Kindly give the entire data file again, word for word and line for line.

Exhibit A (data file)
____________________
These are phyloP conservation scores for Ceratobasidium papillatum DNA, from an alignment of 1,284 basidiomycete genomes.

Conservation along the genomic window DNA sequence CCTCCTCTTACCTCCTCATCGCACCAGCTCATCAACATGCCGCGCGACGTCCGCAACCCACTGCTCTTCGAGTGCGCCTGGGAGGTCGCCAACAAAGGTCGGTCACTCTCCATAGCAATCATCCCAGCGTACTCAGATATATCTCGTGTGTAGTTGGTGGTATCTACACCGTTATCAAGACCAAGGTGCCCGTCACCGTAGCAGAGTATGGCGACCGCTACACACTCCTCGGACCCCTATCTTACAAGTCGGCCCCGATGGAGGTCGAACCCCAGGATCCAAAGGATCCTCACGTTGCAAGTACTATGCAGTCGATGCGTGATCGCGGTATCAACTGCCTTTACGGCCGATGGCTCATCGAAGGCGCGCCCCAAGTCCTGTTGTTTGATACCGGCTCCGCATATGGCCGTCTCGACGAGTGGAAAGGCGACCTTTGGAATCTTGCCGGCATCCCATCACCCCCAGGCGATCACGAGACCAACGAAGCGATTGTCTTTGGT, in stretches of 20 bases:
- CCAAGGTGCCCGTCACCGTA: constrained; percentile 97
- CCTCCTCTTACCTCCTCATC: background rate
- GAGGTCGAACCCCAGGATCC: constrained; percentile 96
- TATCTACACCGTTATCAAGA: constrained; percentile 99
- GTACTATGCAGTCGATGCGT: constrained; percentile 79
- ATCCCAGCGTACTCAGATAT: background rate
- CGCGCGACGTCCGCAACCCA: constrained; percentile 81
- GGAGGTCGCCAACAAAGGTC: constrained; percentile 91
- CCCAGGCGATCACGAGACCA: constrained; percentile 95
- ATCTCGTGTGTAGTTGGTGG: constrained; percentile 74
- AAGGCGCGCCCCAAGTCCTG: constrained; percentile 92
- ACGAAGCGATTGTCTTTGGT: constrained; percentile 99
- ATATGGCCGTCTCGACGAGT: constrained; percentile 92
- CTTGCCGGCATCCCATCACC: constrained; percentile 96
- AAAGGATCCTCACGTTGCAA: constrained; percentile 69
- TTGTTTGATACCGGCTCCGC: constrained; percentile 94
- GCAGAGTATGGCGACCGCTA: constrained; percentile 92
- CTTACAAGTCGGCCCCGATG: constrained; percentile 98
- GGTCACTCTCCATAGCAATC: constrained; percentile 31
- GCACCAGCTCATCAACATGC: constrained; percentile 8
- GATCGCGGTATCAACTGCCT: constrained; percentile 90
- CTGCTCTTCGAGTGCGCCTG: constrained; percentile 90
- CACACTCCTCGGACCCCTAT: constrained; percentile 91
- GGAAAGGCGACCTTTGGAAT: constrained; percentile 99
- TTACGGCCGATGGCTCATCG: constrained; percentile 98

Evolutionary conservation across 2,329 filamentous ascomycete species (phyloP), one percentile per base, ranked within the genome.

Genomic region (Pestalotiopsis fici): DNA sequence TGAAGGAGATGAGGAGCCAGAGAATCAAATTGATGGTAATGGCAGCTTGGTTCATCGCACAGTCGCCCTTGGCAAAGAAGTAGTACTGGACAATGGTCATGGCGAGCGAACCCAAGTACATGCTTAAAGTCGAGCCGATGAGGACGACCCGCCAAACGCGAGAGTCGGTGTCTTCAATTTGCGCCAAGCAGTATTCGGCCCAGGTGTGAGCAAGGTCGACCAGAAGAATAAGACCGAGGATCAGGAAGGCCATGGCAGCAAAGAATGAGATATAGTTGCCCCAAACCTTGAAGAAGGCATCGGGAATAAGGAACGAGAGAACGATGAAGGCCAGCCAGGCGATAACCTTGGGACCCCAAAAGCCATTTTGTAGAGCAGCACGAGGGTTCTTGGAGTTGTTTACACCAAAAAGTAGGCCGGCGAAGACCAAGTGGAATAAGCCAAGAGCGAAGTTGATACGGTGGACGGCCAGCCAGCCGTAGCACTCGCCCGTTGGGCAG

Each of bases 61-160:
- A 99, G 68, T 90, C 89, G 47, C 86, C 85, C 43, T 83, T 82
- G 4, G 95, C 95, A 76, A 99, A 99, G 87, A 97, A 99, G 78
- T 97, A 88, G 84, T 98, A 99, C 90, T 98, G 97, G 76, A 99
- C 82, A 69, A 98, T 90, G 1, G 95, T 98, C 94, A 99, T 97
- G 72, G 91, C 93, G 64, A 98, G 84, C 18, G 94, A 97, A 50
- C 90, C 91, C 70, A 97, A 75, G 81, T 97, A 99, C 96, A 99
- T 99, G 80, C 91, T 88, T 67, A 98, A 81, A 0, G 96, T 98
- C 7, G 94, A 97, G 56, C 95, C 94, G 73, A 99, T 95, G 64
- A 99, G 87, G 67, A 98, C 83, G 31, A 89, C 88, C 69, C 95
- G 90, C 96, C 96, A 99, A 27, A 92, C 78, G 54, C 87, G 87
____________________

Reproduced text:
These are phyloP conservation scores for Ceratobasidium papillatum DNA, from an alignment of 1,284 basidiomycete genomes.

Conservation along the genomic window DNA sequence CCTCCTCTTACCTCCTCATCGCACCAGCTCATCAACATGCCGCGCGACGTCCGCAACCCACTGCTCTTCGAGTGCGCCTGGGAGGTCGCCAACAAAGGTCGGTCACTCTCCATAGCAATCATCCCAGCGTACTCAGATATATCTCGTGTGTAGTTGGTGGTATCTACACCGTTATCAAGACCAAGGTGCCCGTCACCGTAGCAGAGTATGGCGACCGCTACACACTCCTCGGACCCCTATCTTACAAGTCGGCCCCGATGGAGGTCGAACCCCAGGATCCAAAGGATCCTCACGTTGCAAGTACTATGCAGTCGATGCGTGATCGCGGTATCAACTGCCTTTACGGCCGATGGCTCATCGAAGGCGCGCCCCAAGTCCTGTTGTTTGATACCGGCTCCGCATATGGCCGTCTCGACGAGTGGAAAGGCGACCTTTGGAATCTTGCCGGCATCCCATCACCCCCAGGCGATCACGAGACCAACGAAGCGATTGTCTTTGGT, in stretches of 20 bases:
- CCAAGGTGCCCGTCACCGTA: constrained; percentile 97
- CCTCCTCTTACCTCCTCATC: background rate
- GAGGTCGAACCCCAGGATCC: constrained; percentile 96
- TATCTACACCGTTATCAAGA: constrained; percentile 99
- GTACTATGCAGTCGATGCGT: constrained; percentile 79
- ATCCCAGCGTACTCAGATAT: background rate
- CGCGCGACGTCCGCAACCCA: constrained; percentile 81
- GGAGGTCGCCAACAAAGGTC: constrained; percentile 91
- CCCAGGCGATCACGAGACCA: constrained; percentile 95
- ATCTCGTGTGTAGTTGGTGG: constrained; percentile 74
- AAGGCGCGCCCCAAGTCCTG: constrained; percentile 92
- ACGAAGCGATTGTCTTTGGT: constrained; percentile 99
- ATATGGCCGTCTCGACGAGT: constrained; percentile 92
- CTTGCCGGCATCCCATCACC: constrained; percentile 96
- AAAGGATCCTCACGTTGCAA: constrained; percentile 69
- TTGTTTGATACCGGCTCCGC: constrained; percentile 94
- GCAGAGTATGGCGACCGCTA: constrained; percentile 92
- CTTACAAGTCGGCCCCGATG: constrained; percentile 98
- GGTCACTCTCCATAGCAATC: constrained; percentile 31
- GCACCAGCTCATCAACATGC: constrained; percentile 8
- GATCGCGGTATCAACTGCCT: constrained; percentile 90
- CTGCTCTTCGAGTGCGCCTG: constrained; percentile 90
- CACACTCCTCGGACCCCTAT: constrained; percentile 91
- GGAAAGGCGACCTTTGGAAT: constrained; percentile 99
- TTACGGCCGATGGCTCATCG: constrained; percentile 98

Evolutionary conservation across 2,329 filamentous ascomycete species (phyloP), one percentile per base, ranked within the genome.

Genomic region (Pestalotiopsis fici): DNA sequence TGAAGGAGATGAGGAGCCAGAGAATCAAATTGATGGTAATGGCAGCTTGGTTCATCGCACAGTCGCCCTTGGCAAAGAAGTAGTACTGGACAATGGTCATGGCGAGCGAACCCAAGTACATGCTTAAAGTCGAGCCGATGAGGACGACCCGCCAAACGCGAGAGTCGGTGTCTTCAATTTGCGCCAAGCAGTATTCGGCCCAGGTGTGAGCAAGGTCGACCAGAAGAATAAGACCGAGGATCAGGAAGGCCATGGCAGCAAAGAATGAGATATAGTTGCCCCAAACCTTGAAGAAGGCATCGGGAATAAGGAACGAGAGAACGATGAAGGCCAGCCAGGCGATAACCTTGGGACCCCAAAAGCCATTTTGTAGAGCAGCACGAGGGTTCTTGGAGTTGTTTACACCAAAAAGTAGGCCGGCGAAGACCAAGTGGAATAAGCCAAGAGCGAAGTTGATACGGTGGACGGCCAGCCAGCCGTAGCACTCGCCCGTTGGGCAG

Each of bases 61-160:
- A 99, G 68, T 90, C 89, G 47, C 86, C 85, C 43, T 83, T 82
- G 4, G 95, C 95, A 76, A 99, A 99, G 87, A 97, A 99, G 78
- T 97, A 88, G 84, T 98, A 99, C 90, T 98, G 97, G 76, A 99
- C 82, A 69, A 98, T 90, G 1, G 95, T 98, C 94, A 99, T 97
- G 72, G 91, C 93, G 64, A 98, G 84, C 18, G 94, A 97, A 50
- C 90, C 91, C 70, A 97, A 75, G 81, T 97, A 99, C 96, A 99
- T 99, G 80, C 91, T 88, T 67, A 98, A 81, A 0, G 96, T 98
- C 7, G 94, A 97, G 56, C 95, C 94, G 73, A 99, T 95, G 64
- A 99, G 87, G 67, A 98, C 83, G 31, A 89, C 88, C 69, C 95
- G 90, C 96, C 96, A 99, A 27, A 92, C 78, G 54, C 87, G 87